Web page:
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The U.S. Fatal Work Injury Census 2010 found the most significant net increase in work-related fatalities involved drivers of tractor-trailers or other heavy trucks–a 6 percent rise, from 577 cases per year to 610. The most common type of tractor-trailer crash is a rollover–the U.S. Department of Labor (USDL) reports that tractor-trailer rolls cause 44% of agricultural impacts. In addition, the National Tractor Safety Initiative says that tractor-related crashes result in approximately 130 deaths per year, which is half of all fatalities among farm workers.

Tractor manufacturers need to design their tractors to be safe. And they frequently need to warn about the hazards of operating one.

For instance, newer tractors must have rollover protective systems (ROPS), yet older models frequently tip. Of the 4.8 million tractors in the United States, 50% have no ROPS or safety harnesses.

It implies that you are unlikely to be at fault if your tractor causes an accident. Injuries from operating farm machinery are rarely caused by the farms using the machinery. Even if you believe you are partly to blame, you still have the right to seek compensation. Again, this is because you did not need to be in any way misusing the tractor to cause the breakdown.

Tractor Accident Lawyer

Tractor accidents happen because manufacturers don’t have a safety-first design, and tractor companies donat bother warning you about how you could get hurt using these heavy, complicated machines. Runovers — These result in approximately 60 deaths each year. Motor Vehicle Collision–these result in about 50 deaths of operators and many injuries/deaths from motor vehicles each year. Entanglement with moving parts (shafts, pulleys, belts, chains, and gears) results in approximately ten deaths yearly.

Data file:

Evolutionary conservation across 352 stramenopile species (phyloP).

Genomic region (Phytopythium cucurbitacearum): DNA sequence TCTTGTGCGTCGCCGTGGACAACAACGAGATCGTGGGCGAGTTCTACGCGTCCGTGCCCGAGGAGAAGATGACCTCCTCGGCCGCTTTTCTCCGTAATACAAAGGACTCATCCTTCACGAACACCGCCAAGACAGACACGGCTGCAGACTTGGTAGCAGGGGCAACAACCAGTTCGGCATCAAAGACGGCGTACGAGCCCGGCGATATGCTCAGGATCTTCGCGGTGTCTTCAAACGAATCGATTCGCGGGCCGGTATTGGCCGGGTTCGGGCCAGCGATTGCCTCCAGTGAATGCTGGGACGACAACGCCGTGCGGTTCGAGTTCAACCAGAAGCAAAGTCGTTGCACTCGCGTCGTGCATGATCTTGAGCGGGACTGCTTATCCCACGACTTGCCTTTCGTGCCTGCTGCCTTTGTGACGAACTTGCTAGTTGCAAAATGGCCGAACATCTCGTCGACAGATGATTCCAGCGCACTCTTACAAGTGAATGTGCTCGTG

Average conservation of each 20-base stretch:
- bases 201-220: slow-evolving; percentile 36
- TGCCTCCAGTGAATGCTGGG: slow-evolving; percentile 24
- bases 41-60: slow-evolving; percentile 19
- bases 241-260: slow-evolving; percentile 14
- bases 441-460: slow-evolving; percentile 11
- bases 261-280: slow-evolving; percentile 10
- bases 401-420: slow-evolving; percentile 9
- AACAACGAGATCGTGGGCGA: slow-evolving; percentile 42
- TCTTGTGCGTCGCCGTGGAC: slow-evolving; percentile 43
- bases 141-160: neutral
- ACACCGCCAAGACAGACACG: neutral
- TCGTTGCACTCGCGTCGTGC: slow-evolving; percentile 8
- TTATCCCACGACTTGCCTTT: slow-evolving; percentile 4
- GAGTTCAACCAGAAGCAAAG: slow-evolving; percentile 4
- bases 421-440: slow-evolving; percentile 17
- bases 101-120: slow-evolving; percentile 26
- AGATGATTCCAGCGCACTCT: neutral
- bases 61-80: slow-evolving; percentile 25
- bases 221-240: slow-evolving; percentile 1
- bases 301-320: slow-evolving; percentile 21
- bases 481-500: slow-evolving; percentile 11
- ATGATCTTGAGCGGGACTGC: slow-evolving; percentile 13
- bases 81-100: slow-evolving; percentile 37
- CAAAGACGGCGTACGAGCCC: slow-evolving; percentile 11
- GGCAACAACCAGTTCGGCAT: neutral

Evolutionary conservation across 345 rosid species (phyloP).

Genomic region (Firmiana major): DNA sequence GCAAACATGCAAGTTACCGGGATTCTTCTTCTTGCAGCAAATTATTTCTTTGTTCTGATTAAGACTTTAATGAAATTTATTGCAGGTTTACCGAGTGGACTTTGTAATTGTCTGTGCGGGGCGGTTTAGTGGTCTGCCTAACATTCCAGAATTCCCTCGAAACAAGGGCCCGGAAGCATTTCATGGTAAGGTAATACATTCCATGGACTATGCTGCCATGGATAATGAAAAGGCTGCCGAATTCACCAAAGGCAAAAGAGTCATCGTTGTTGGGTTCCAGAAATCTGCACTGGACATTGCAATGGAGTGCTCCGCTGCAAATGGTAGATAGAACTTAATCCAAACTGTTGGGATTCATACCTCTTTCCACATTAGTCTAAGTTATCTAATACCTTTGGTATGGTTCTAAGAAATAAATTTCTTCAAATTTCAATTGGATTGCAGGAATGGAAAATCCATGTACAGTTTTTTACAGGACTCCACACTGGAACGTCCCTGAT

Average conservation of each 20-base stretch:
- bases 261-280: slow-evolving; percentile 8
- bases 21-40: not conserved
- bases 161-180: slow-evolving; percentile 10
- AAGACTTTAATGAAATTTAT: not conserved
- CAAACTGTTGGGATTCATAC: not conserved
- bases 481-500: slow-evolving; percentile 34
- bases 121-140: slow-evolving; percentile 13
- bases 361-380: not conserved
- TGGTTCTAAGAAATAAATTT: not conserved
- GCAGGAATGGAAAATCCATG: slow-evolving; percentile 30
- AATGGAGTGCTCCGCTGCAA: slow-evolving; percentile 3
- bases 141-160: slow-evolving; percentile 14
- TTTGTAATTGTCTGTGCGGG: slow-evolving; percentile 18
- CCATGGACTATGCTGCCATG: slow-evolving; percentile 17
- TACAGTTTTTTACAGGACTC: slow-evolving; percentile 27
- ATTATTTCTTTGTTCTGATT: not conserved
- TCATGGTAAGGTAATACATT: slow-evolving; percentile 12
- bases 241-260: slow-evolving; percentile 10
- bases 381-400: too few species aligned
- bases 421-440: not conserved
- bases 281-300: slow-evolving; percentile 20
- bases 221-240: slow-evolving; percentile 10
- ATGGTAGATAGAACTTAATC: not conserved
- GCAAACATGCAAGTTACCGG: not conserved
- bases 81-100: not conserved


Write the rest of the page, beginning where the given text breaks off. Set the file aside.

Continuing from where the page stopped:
You are driving in dangerous weather conditions or on rough terrain. The National Safety Council has published information on reducing your chances of a tractor-trailer crash.

Are the harnesses in place, and are safety harnesses being used? Is the PTO Master Shield installed? Is the operator platform cleared of debris? Is the Reactive Slow-Moving Vehicle icon posted?

Are the lights and blinkers working? Are lights and flashers operational?

Speak to a Tractor Accident Lawyer About Your Case for Free.

Was an “ABC” extinguisher installed? Is the tractor equipped with a full First Aid Kit? No matter how many safety precautions you take, it would help to remember that tractors are not designed for safety. When you are injured on a tractor, the equipment, not you, is considered “defective” — a term applied to poor product design, poor manufacture, a lack of safety notices, or all three.

That means: You are not to blame, and you deserve compensation! For example, suppose you are a traumatically injured agricultural laborer. In that case, if someone in your household was injured or died while driving a tractor, or if you lost wages because of tractor injuries, you could be eligible for compensation — including payments beyond what is covered under workers’ compensation. In addition, manufacturers that design and distribute unsafe equipment must compensate you for losses you have suffered from using their products. For a free, completely confidential consultation, call us at (866) 240-2414.

The Law May Limit the Time You Have to File a Tractor Accident Claim

Under the legal rule known as “the statute of limitations,” any claim stemming from a tractor accident must be filed within a specific period of time, otherwise, the injured person or their family’s legal claims are barred, and their right to bring suit is lost for all time.

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